Children under 12, who cannot be vaccinated, can show a negative test to attend. But the Metropolitan Opera and Carnegie Hall plan to bar them for now.
By Michael Paulson
Broadway’s theater owners and operators, citing the ongoing dangers of the coronavirus pandemic, said Friday that they have decided to require that theatergoers be vaccinated against Covid-19 and wear masks in order to attend a performance.
The policy, announced just days before the first Broadway play in more than 16 months is to start performances, allows children ineligible for vaccination to attend shows if tested for the virus. But some performing arts venues in New York say they will go even further: the Metropolitan Opera, which hopes to reopen in late September, and Carnegie Hall, which is planning to reopen in October, are not only planning to require vaccinations, but also to bar children under 12 who are not yet eligible to be vaccinated.
The new vaccination requirements for visitors to New York’s most prominent performing arts venues come as the highly contagious Delta variant has caused Covid-19 cases to rise, leading the Centers for Disease Control and Prevention to recommend that vaccinated Americans in virus hot spots resume wearing masks indoors. Several major businesses, local governments and the federal government have recently decided to require their employees to get vaccinated or submit to frequent testing.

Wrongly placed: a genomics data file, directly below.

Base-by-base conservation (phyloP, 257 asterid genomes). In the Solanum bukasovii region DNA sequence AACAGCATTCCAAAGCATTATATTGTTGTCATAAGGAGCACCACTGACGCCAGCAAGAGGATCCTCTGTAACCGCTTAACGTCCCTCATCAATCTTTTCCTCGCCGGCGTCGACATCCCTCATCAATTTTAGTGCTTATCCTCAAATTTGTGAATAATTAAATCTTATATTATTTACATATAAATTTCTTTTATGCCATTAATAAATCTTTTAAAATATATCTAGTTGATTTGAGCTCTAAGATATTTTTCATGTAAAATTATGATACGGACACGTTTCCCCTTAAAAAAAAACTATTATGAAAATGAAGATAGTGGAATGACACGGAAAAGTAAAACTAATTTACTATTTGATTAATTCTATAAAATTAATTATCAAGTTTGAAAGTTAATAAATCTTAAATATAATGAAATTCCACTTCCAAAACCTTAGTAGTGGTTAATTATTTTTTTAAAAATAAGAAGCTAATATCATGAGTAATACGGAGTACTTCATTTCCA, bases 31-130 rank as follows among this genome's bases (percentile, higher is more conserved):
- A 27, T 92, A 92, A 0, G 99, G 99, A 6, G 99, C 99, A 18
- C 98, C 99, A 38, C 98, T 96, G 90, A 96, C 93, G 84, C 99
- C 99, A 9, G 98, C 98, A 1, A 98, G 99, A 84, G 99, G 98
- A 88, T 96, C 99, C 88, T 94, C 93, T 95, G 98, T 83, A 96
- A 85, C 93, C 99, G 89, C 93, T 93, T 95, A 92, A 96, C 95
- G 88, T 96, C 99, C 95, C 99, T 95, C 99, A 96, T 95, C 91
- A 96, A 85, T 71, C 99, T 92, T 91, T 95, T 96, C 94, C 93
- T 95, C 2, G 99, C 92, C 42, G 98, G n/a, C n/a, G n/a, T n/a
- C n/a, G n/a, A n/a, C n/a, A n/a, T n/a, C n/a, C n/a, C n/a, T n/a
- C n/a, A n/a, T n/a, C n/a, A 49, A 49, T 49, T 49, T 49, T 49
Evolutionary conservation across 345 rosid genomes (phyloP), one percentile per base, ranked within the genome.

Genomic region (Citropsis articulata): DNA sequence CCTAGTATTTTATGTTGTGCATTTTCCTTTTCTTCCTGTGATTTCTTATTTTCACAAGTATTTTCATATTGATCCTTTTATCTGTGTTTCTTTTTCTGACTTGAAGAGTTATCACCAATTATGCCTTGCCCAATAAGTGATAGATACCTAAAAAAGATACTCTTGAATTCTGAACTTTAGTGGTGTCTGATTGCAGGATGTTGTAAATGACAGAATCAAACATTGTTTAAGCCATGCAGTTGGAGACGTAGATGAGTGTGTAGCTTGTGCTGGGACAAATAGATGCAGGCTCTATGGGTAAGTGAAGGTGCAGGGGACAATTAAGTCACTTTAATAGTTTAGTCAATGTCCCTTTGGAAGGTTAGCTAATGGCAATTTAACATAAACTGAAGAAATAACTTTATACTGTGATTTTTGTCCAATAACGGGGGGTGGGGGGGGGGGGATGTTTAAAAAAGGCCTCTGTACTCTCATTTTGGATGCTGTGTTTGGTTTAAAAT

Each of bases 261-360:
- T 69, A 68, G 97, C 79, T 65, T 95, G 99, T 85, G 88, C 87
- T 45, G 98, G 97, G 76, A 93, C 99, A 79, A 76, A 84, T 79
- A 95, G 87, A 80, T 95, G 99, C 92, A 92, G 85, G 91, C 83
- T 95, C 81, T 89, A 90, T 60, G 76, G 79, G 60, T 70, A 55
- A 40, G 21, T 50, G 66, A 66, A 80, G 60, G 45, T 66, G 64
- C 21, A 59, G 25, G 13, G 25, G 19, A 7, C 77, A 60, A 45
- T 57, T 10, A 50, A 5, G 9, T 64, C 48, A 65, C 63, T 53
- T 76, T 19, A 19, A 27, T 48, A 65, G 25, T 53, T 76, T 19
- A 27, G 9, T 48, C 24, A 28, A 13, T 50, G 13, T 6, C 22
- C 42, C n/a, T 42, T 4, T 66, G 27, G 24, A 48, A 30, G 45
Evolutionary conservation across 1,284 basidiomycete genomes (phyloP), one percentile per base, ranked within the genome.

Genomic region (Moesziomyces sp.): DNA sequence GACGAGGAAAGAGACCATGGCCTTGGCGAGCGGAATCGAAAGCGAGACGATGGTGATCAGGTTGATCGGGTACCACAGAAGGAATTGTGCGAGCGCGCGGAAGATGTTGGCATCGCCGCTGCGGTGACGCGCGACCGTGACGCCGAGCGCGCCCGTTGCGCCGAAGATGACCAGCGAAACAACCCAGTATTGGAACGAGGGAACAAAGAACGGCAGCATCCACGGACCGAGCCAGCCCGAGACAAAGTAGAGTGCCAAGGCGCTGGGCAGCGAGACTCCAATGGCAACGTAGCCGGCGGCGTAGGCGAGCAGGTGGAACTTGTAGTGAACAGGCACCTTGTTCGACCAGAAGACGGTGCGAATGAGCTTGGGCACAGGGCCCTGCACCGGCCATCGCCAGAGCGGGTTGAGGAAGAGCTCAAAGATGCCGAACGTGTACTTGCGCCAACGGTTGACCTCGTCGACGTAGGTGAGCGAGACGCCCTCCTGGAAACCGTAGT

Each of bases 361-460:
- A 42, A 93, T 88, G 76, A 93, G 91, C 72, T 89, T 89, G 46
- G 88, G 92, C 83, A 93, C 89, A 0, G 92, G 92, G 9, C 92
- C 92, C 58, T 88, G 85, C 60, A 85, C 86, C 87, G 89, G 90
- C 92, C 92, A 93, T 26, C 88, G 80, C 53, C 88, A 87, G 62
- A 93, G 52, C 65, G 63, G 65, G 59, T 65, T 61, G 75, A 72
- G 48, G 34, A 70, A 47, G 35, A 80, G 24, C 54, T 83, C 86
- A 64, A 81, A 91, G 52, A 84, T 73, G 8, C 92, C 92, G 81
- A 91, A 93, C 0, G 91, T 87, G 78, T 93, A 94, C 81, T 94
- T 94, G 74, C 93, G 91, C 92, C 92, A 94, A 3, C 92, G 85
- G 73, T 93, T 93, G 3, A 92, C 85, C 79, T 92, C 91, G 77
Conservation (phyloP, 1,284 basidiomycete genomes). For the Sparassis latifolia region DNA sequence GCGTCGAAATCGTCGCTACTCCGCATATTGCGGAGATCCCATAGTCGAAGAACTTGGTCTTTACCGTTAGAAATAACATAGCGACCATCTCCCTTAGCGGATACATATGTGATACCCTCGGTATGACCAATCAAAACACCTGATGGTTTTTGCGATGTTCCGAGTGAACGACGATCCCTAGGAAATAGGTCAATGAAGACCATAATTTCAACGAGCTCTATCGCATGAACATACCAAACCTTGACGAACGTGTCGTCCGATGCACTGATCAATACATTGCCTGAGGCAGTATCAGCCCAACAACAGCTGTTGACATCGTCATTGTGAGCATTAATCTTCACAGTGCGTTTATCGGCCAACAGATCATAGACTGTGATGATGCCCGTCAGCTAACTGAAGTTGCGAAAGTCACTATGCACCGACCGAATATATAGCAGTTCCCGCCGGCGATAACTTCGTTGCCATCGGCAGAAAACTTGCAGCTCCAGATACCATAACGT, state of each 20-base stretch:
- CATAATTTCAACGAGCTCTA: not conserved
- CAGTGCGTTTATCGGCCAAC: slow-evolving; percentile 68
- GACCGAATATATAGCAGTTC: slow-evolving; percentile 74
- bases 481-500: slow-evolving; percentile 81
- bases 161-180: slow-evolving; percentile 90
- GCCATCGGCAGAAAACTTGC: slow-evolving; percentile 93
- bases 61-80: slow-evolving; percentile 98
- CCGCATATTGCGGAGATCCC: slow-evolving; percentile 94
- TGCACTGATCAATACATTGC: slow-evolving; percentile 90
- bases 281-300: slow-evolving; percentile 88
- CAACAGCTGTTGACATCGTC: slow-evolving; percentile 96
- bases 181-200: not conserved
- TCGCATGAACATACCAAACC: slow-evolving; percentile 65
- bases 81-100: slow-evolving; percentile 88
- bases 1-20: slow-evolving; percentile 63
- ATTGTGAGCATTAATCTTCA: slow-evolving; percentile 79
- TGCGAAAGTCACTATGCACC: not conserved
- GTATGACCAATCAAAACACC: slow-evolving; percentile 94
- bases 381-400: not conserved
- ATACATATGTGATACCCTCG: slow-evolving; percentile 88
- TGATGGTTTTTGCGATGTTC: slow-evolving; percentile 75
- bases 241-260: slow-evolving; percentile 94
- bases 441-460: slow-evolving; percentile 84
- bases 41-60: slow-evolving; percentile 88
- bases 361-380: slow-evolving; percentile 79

The Broadway rules, which will be in place at least through October and apply to all 41 Broadway theaters, require that audiences wear masks, except when eating or drinking.
The Broadway vaccination mandate will apply not only to audiences, but also to performers, backstage crew and theater staff. There will be limited exceptions: “people with a medical condition or closely held religious belief that prevents vaccination,” as well as children under 12, can attend with proof of a recent negative coronavirus test.
A vaccine mandate is already in place for Bruce Springsteen’s concert show, which began performances in June, and for “Pass Over,” the new play that plans to start performances on Aug. 4. The new rules will affect all of the shows that follow: Twenty-seven, including many of the blockbuster musicals, plan to get underway in September and October, starting with “Hadestown” and “Waitress” on Sept. 2.
“We have said from Day 1 that we want our casts, our crews and our audiences to be safe, and we believe that this is a precaution to ensure that,” said Charlotte St. Martin, the president of the Broadway League. “We’re doing everything we can to open safely and protect everyone.”
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